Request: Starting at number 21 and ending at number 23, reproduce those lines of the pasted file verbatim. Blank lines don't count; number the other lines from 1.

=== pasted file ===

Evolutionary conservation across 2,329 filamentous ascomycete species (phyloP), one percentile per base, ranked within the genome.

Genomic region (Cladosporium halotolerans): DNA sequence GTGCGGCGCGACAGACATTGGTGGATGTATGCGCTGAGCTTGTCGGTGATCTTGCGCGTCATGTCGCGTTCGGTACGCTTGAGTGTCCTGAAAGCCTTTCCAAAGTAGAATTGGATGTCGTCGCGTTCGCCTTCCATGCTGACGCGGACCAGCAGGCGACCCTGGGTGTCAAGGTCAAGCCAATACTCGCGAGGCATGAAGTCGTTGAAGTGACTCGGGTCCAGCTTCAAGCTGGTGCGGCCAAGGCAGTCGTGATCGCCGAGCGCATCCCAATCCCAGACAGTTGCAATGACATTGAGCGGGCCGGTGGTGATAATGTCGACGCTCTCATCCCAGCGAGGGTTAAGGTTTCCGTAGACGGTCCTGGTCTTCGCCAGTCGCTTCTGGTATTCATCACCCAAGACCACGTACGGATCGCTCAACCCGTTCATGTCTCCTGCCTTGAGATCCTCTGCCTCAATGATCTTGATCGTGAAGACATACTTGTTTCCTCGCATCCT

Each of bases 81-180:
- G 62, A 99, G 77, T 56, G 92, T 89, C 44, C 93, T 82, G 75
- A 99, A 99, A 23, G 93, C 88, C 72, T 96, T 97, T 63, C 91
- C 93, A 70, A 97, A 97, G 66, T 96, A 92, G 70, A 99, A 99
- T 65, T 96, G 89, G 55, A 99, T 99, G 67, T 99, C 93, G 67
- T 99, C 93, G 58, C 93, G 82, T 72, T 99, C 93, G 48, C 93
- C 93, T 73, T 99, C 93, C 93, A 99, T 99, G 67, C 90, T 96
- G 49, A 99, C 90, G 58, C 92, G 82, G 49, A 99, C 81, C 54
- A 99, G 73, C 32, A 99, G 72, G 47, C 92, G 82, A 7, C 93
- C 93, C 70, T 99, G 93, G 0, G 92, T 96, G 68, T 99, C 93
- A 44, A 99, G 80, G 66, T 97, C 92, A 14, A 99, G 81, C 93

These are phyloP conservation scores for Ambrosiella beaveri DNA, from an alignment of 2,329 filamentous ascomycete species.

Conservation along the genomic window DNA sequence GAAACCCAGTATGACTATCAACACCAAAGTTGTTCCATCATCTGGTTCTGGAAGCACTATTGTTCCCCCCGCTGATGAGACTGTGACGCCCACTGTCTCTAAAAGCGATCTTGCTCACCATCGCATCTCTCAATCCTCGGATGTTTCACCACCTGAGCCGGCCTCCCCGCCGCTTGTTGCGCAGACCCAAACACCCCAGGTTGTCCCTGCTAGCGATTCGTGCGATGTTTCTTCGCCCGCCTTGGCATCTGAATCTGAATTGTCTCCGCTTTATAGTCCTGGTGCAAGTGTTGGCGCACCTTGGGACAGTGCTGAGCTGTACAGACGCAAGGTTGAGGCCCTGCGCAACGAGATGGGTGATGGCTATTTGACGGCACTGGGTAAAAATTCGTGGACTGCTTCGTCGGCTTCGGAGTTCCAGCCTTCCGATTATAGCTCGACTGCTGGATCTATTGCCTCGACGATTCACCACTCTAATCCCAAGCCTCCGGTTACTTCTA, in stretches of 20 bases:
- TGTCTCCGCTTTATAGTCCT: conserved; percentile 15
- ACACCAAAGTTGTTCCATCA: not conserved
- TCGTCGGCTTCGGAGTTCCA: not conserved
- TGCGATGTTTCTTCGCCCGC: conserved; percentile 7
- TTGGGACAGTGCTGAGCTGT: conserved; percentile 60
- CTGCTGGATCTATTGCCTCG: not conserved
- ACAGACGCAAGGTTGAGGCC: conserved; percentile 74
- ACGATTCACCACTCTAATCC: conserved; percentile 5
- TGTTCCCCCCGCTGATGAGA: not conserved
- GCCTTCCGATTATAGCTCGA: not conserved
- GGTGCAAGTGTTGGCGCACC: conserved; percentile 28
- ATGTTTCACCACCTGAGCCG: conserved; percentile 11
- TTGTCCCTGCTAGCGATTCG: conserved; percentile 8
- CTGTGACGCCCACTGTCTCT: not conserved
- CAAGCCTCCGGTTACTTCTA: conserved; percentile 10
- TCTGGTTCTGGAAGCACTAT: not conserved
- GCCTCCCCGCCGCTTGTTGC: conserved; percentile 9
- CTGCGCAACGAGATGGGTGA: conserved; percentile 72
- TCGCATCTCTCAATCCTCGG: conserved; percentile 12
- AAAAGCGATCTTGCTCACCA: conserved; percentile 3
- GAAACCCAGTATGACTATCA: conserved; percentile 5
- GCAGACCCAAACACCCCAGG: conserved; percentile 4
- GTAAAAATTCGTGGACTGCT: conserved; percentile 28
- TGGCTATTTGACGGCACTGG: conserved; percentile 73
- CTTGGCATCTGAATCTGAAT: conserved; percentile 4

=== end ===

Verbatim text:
- CTGCTGGATCTATTGCCTCG: not conserved
- ACAGACGCAAGGTTGAGGCC: conserved; percentile 74
- ACGATTCACCACTCTAATCC: conserved; percentile 5